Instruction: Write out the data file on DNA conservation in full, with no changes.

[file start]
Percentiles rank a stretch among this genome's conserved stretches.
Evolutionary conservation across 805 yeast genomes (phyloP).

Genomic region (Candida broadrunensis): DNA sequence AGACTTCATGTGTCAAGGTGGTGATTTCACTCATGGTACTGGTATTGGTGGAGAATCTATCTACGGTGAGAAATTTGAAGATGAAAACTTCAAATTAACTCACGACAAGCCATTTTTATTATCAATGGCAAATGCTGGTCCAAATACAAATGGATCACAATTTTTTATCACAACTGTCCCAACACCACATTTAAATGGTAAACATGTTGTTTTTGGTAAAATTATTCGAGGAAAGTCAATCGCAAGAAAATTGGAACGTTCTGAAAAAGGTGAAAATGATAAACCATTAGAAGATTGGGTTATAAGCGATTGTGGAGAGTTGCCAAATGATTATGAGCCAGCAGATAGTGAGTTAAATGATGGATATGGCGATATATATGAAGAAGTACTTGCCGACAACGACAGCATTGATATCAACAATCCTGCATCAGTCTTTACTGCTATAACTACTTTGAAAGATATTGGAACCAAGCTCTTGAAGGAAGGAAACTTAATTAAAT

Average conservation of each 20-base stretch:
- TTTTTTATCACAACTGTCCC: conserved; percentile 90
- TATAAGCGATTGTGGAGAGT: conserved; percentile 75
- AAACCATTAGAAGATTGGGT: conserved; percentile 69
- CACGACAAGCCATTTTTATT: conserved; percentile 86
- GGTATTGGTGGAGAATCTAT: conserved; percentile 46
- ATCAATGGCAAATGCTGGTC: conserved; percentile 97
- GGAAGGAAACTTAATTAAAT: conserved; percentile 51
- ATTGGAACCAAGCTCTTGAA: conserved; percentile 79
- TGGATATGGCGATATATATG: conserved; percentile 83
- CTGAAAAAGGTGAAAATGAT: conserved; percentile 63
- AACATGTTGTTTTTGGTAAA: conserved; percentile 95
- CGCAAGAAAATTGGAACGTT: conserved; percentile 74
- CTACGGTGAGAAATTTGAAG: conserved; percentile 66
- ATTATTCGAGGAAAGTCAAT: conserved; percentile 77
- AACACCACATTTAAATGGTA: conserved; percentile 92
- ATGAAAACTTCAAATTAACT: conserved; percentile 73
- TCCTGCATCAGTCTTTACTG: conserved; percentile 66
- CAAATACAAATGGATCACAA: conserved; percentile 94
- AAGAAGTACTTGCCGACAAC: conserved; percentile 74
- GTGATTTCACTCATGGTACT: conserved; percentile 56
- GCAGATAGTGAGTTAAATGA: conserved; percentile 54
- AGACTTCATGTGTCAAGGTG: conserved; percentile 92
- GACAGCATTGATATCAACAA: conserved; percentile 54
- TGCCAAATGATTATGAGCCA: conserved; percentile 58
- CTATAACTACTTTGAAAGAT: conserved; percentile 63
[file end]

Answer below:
Percentiles rank a stretch among this genome's conserved stretches.
Evolutionary conservation across 805 yeast genomes (phyloP).

Genomic region (Candida broadrunensis): DNA sequence AGACTTCATGTGTCAAGGTGGTGATTTCACTCATGGTACTGGTATTGGTGGAGAATCTATCTACGGTGAGAAATTTGAAGATGAAAACTTCAAATTAACTCACGACAAGCCATTTTTATTATCAATGGCAAATGCTGGTCCAAATACAAATGGATCACAATTTTTTATCACAACTGTCCCAACACCACATTTAAATGGTAAACATGTTGTTTTTGGTAAAATTATTCGAGGAAAGTCAATCGCAAGAAAATTGGAACGTTCTGAAAAAGGTGAAAATGATAAACCATTAGAAGATTGGGTTATAAGCGATTGTGGAGAGTTGCCAAATGATTATGAGCCAGCAGATAGTGAGTTAAATGATGGATATGGCGATATATATGAAGAAGTACTTGCCGACAACGACAGCATTGATATCAACAATCCTGCATCAGTCTTTACTGCTATAACTACTTTGAAAGATATTGGAACCAAGCTCTTGAAGGAAGGAAACTTAATTAAAT

Average conservation of each 20-base stretch:
- TTTTTTATCACAACTGTCCC: conserved; percentile 90
- TATAAGCGATTGTGGAGAGT: conserved; percentile 75
- AAACCATTAGAAGATTGGGT: conserved; percentile 69
- CACGACAAGCCATTTTTATT: conserved; percentile 86
- GGTATTGGTGGAGAATCTAT: conserved; percentile 46
- ATCAATGGCAAATGCTGGTC: conserved; percentile 97
- GGAAGGAAACTTAATTAAAT: conserved; percentile 51
- ATTGGAACCAAGCTCTTGAA: conserved; percentile 79
- TGGATATGGCGATATATATG: conserved; percentile 83
- CTGAAAAAGGTGAAAATGAT: conserved; percentile 63
- AACATGTTGTTTTTGGTAAA: conserved; percentile 95
- CGCAAGAAAATTGGAACGTT: conserved; percentile 74
- CTACGGTGAGAAATTTGAAG: conserved; percentile 66
- ATTATTCGAGGAAAGTCAAT: conserved; percentile 77
- AACACCACATTTAAATGGTA: conserved; percentile 92
- ATGAAAACTTCAAATTAACT: conserved; percentile 73
- TCCTGCATCAGTCTTTACTG: conserved; percentile 66
- CAAATACAAATGGATCACAA: conserved; percentile 94
- AAGAAGTACTTGCCGACAAC: conserved; percentile 74
- GTGATTTCACTCATGGTACT: conserved; percentile 56
- GCAGATAGTGAGTTAAATGA: conserved; percentile 54
- AGACTTCATGTGTCAAGGTG: conserved; percentile 92
- GACAGCATTGATATCAACAA: conserved; percentile 54
- TGCCAAATGATTATGAGCCA: conserved; percentile 58
- CTATAACTACTTTGAAAGAT: conserved; percentile 63